Two interesting bits of news on the Bank of England today: the Guardian reports that the Government is still planning to put the Bank in charge of regulating the City, rather than leaving it with the FSA (as the Lib Dems seemed to prefer). And, separately, it's emerged that Mervyn King has turned down the Government's offer of a whopping pay rise. Admittedly with his salary of £300k, he's not exactly on the breadline – but if his job is indeed about to get significantly harder, he might have been justified in pocketing the extras.
Today's Guardian suggests that Chancellor George Osborne will use his Mansion House speech on 16 June to announce the Bank will be given primary responsibility for averting future financial crises. Although he supposedly hasn't decided yet whether to scrap the FSA altogether – as the Tories have suggested in the past, but their new coalition partners have always opposed – the best the regulator can apparently hope for is a stripped-down role, probably subject to the control of the Bank. The theory seems to be that this would remove some of the weaknesses of the tripartite structure, with the FSA taking care of the day-to-day nitty-gritty supervisory work so the Bank can focus on the big-picture macroprudential stuff. Although what any of this actually means in practice remains to be seen.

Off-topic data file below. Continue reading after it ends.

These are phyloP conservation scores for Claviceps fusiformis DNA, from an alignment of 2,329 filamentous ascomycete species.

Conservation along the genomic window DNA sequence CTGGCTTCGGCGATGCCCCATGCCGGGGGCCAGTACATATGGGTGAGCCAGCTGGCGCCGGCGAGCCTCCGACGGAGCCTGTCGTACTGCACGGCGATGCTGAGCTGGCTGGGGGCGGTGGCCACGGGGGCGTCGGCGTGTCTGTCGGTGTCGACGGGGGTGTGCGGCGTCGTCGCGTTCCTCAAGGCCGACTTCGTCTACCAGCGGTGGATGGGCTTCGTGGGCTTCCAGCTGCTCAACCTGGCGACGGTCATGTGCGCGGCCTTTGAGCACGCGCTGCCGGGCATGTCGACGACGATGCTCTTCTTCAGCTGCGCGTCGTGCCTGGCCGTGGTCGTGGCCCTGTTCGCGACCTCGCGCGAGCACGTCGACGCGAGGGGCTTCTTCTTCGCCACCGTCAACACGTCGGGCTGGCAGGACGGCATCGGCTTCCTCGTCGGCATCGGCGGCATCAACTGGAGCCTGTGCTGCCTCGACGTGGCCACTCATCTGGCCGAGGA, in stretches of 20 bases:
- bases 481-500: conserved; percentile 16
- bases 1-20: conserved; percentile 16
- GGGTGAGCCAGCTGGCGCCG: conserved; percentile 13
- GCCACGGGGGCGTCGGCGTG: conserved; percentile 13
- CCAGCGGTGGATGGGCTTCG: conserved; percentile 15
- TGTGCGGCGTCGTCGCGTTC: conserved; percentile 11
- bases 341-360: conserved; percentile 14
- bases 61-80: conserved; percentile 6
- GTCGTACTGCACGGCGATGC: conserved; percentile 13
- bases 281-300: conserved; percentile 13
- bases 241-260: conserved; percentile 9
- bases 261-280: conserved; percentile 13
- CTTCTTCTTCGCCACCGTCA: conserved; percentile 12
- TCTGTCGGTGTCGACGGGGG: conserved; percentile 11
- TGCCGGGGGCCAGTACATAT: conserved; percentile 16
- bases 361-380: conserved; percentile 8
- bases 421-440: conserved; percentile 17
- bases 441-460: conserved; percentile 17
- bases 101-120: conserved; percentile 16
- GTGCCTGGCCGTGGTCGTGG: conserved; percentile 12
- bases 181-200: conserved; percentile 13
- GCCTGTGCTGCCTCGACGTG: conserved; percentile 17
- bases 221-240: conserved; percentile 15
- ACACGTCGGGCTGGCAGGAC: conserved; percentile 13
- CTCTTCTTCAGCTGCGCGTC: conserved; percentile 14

Either way, it's an interesting time for news to emerge (in the Bank's annual report) that Mervyn King has turned down a pay rise for this year and next – having also turned down the Government's offer to increase his pay to somewhere nearer £400k. At a time of pay restraint across the board, particularly in the public sector, it's pretty remarkable that a hike of this size was even on the table – and, given the furore it would have caused, it's perhaps no wonder that Merv has politely declined. And he does apparently already earn more than most central bankers, including his counterparts at the ECB and the US Federal Reserve.
It's true that pay restraint seems to be easing off a bit in the private sector – Income Data Services reports today that the number of organisations imposing pay freezes is now at its lowest level since the start of last year, while average wages have inched up 2% in the last three months. But, as the Government prepares to chop state spending, that won't be the case in the public sector. So it's politic of Merv not to take the proposed hike. Though if this report about the FSA turns out to be true, how many of us would agree to a significant increase in responsibilities without a corresponding increase in pay?
In today's bulletin:
Bank of England Governor turns down pay hike - as job gets harder?
BP coughs up for sand barriers as Tony Hayward admits to failings
Punctuality up, but profits down - Network Rail under fire again
John Vincent: Brands should be wonderful from the inside
Coffee power is just a bunch of froth?